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The unattractiveness of Treasuries




CPI data for September were unsurprising. Although the headline number was higher than expected (0.6% vs. 0.5%), the core number was lower than expected (0.1% vs. 0.2%). On a year over year basis, both headline and core inflation are running at 2.0%. Over the past 10 years, prices ex-food and -energy have risen at an annualized pace of 1.9%, while the total consumer price index has risen at 2.5%, with the difference being attributable almost entirely to rising energy prices (crude oil was $20/bbl 10 years ago, and is now $90/bbl). As the chart above shows, while there have been some deviations from the long-term trend, 2.5% per year on average for the CPI is still the norm. Ho-hum. Nothing to see here, move on.

But as this chart shows, Treasury yields are very low relative to inflation. The chart is set up to reflect the long-term difference between 30-yr bond yields and core inflation, which has been about 2.5%: the right-hand y-axis is offset by 2.5% relative to the left-hand y-axis. Note how yields were very high relative to inflation throughout the 1990s, a period in which the Fed was for the most part actively fighting inflation. That period culminated in falling commodity and gold prices—and the Feds' first panic over the possibility of deflation—when the core CPI hit a low of just 1% in 2003. Since then, bond yields have tended to follow inflation with the customary 2.5% difference, up until, that is, the past year, when bond yields have plunged while inflation has risen.

The difference between bond yields and inflation is now as low as at any time since the 1970s, when low real yields helped boost inflation. 30-yr T-bonds now offer only a 3% yield, at a time when inflation is running 2-2.5%. That's a very small premium to insure against the possibility that inflation could outstrip bond yields at some point over the next 30 years. 10-yr Treasury yields are even more unappealing, since at 1.8% they are already below the current rate of inflation. Thus, TIPS real yields (which are negative out to 20 years' maturity) and Treasury yields out to 10-years offer investors either a risk-free, U.S. government-guaranteed loss of purchasing power (in the case of TIPS), or the strong likelihood of a loss of purchasing power (in the case of Treasuries) over the next decade. Wow, what a deal!

It only makes sense to hold TIPS and Treasuries at current yields if a) one is obligated by organizational mandates to invest in risk-free notes and bonds, or b) one is so afraid of suffering losses in alternative investments (e.g., MBS, corporate bonds) that a guaranteed loss of up to 1% of one's purchasing power every year for the next decade sounds terrific. It doesn't even matter if you think that inflation will decline, because negative real yields on TIPS guarantee that you will lose purchasing power even if the rate of inflation declines significantly. (Technicality: If TIPS are held to maturity, investors are protected from negative rates of inflation, but not against receiving a zero inflation adjustment. This is comforting to some degree, but it doesn't help the investor who owns 10-yr TIPS if and when there is a bout of deflation that hits in the next several years.)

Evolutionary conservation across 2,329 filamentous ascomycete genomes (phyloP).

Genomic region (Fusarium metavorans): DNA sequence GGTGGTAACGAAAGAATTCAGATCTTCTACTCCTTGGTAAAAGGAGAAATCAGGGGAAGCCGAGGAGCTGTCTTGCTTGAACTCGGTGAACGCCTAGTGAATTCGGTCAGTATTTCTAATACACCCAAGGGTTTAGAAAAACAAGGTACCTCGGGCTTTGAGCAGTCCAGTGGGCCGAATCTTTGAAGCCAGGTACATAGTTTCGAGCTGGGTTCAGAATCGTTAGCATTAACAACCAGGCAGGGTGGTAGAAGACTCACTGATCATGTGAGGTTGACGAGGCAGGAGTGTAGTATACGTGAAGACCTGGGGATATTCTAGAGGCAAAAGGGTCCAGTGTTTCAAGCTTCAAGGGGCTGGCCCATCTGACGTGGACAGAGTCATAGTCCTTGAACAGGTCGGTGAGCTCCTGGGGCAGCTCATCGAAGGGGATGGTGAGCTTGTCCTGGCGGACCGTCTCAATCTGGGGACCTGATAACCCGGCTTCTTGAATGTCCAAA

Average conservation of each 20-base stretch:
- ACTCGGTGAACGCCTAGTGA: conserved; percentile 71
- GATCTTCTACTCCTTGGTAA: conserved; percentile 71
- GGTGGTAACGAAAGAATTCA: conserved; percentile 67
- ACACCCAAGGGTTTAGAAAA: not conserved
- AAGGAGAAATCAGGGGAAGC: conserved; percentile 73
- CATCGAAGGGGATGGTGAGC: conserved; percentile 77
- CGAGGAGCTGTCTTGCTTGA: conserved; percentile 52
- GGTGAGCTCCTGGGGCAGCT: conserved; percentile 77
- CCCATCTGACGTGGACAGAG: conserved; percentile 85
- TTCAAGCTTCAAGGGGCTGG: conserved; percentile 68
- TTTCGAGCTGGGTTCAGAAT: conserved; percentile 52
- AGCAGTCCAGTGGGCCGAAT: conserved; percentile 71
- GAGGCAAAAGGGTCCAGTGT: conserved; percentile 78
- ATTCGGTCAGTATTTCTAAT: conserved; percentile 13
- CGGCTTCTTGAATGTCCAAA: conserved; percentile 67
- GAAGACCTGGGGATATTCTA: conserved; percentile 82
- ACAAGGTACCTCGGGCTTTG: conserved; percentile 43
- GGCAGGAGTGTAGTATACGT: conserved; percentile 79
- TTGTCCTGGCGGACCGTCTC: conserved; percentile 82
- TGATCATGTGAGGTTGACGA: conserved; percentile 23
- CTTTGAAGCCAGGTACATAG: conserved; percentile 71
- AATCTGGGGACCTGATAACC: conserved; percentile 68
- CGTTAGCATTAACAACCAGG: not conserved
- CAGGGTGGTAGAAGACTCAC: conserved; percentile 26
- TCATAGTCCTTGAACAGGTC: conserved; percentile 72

But isn't this all the result of Fed meddling in the bond market? Aren't yields artificially low because of QE? I don't believe so. The Fed may be buying a relatively large share of the new issuance of Treasuries (the current Quantitative Easing program only involves the purchase of $40 billion of Treasuries per month, which is a bit less than half the current $90 billion/mo. financing needs of Treasury), but Treasury yields are not set by marginal buying; they are set by the world's demand to hold the existing stock of Treasuries. After all, low yields on newly-issue debt must equal the yields on existing debt, since Treasuries are fungible.

Fed purchases of Treasuries these days are only a small fraction (less than 10%) of the non-Fed-held federal debt held by the public, which is almost $10 trillion. It strains credibility to think that $40 billion in purchases of new debt can massively distort the value and the current yields on $10 trillion of outstanding debt which is owned by individuals, corporations, and large institutional investors all over the world. And let's not forget that many tens of trillions of bonds all over the world are priced off of Treasuries (i.e., their yields are quoted in terms of a spread off Treasuries of similar maturity). Distorting the price on Treasuries means distorting the price on almost all of the bonds in the world. Yet there is no evidence that spreads on non-Treasury debt are unusually or irrationally wide. As an example, the chart below shows how tightly the yield on 5-yr Industrial bonds tracks the yield on 5-yr Treasuries over time. The current spread of 66 bps is actually lower than the average (89) over this same period.


From this I think it is clear that QE is not the driver of low Treasury yields. The real driver is deep-seated pessimism over the outlook for economic growth. The market believes the Fed when it says that it will keep rates very low for a very long time, because the market does not believe that there is much chance of enough growth or inflation in the next several years to sway the Fed from delivering on its promise.

If you agree with the Fed or are even more pessimistic, then you think Treasury yields are attractive at current levels. But if you think the Fed and the market are being too pessimistic about what the future holds, then, like me, you think Treasury yields are very unattractive.


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